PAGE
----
PHILADELPHIA - While businesses across the United States are reeling from the recession sparked by the COVID-19 pandemic, one family-owned linens business is thriving.
American Blossom Linens, the consumer-facing brand of the nearly 90-year-old Wyncote-based distribution company ATD-American, has seen its revenue jump by 400% since April. The brand, which was launched just last year, sells through its online store U.S.-manufactured sheets made from organic cotton grown in West Texas.
"I was surprised," CEO Janet Wischnia said of the revenue increase. "People are being laid off, the economy is not so good, and I thought it would be tough right now."
She attributes part of the uptick in sales to the fact that more people are staying home full time during the pandemic and might want to invest more in their living spaces. "People were trying to make their personal spaces a little bit nicer, and thinking about that for bedding, as well," she said. "So it's kind of like being in the right place at the right time."
Wischnia notes that the sheets - a queen set including a flat sheet, a fitted sheet, and four standard pillowcases sells for $289 - are of higher quality than what's typically available at big box stores. The brand emphasizes both the "farm-to-bed" nature of the fabric, as it writes on purchase thank-you cards, and the structure of the linens with thicker and more durable elastics.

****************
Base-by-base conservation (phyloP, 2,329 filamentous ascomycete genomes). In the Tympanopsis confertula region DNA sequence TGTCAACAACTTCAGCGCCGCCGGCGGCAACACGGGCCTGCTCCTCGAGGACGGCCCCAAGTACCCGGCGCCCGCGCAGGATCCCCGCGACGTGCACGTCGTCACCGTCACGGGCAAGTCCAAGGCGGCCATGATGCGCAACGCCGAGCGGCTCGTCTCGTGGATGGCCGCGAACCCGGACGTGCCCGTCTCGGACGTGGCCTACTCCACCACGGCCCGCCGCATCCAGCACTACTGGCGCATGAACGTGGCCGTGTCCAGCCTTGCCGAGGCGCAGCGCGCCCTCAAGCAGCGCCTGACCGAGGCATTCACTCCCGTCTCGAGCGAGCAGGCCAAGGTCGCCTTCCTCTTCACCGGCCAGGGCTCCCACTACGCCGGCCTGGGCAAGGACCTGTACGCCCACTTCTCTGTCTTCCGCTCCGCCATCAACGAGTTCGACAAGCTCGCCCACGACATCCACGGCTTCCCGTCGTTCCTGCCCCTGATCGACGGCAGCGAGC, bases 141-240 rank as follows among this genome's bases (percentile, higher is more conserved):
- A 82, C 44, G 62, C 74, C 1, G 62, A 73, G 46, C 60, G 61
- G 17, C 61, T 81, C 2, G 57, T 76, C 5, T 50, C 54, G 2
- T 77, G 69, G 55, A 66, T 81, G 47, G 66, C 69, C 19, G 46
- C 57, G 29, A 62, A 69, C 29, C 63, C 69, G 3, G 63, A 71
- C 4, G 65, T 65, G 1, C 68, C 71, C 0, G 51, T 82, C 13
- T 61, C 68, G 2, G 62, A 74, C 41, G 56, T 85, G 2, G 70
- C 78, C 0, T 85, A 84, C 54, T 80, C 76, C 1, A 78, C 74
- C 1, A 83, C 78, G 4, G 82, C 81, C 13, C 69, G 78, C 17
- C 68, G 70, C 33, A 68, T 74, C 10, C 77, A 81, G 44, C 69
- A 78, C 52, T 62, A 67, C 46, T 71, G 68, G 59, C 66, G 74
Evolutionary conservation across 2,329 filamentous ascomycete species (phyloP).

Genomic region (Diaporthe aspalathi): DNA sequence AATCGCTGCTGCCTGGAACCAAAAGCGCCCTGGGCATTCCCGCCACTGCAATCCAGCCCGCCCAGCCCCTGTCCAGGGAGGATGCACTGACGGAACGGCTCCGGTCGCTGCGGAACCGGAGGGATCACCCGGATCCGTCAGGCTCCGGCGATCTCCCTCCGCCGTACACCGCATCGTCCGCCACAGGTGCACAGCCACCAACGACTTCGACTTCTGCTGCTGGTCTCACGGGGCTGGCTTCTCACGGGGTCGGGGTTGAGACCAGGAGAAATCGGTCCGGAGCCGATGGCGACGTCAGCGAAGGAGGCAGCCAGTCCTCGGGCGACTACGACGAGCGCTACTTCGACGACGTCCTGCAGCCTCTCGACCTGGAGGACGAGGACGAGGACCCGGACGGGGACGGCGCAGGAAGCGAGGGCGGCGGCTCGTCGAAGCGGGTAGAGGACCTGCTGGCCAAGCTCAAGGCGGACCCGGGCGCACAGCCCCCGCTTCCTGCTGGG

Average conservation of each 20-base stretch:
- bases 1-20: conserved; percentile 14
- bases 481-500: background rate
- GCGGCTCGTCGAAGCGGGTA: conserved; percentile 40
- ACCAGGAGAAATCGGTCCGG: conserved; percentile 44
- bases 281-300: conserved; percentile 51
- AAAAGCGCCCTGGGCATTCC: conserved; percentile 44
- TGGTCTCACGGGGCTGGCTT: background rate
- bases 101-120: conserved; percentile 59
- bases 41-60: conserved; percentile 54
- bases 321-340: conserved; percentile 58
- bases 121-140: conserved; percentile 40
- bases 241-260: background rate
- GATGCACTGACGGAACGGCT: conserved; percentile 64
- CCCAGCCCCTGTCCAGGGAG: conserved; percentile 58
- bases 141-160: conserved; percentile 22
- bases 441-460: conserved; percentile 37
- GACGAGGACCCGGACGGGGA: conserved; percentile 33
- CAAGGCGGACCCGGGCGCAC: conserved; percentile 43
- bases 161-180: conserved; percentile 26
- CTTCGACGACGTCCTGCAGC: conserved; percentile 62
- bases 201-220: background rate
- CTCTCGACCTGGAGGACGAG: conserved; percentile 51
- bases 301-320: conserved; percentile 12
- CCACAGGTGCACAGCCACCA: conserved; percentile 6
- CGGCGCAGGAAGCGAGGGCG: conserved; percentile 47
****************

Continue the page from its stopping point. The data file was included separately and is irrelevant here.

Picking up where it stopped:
American Blossom has also tried to appeal to younger consumers by emphasizing sustainable manufacturing practices. "They like the fact that it's made from organic cotton, grown without pesticides, and finished in a chemical-free way," Wischnia said.
But she thinks there's an even bigger explanation for American Blossom Linens' spike in sales. Wischnia says that as the orders started to flow in, she got more emails and Facebook messages from customers saying they wanted to prioritize buying American-made products. "When we saw a shortage of personal protective equipment and heard that China had a lot of it in April, I think it got people thinking that maybe they don't want to buy as many products made in China anymore," she said.
Elizabeth Brotherton-Bunch, who heads communications for the Alliance for American Manufacturing, says she's noticed this trend, as well. "Consumers are being very deliberate about the money that they're spending right now," she said. "And they are trying to support locally made goods and American-made goods."
Buying American-made products is important for more than just political reasons right now, Brotherton-Bunch notes. She describes every purchase of a product as a chain reaction that ripples through the rest of the economy. "When you buy an American-made product, you're supporting a job in an American community," she said. "And when that happens, we see the growth of indirect jobs around it." Manufacturing, in particular, she notes, is an industry that often generates growth in other sectors, such as construction, accounting, or engineering.
Still, Brotherton-Bunch notes that most executives she's spoken with haven't seen as dramatic a revenue jump as has American Blossom. Having a strong e-commerce platform and well-established consumer relations before the pandemic are advantages she's noticed among those that have found success over the last few months.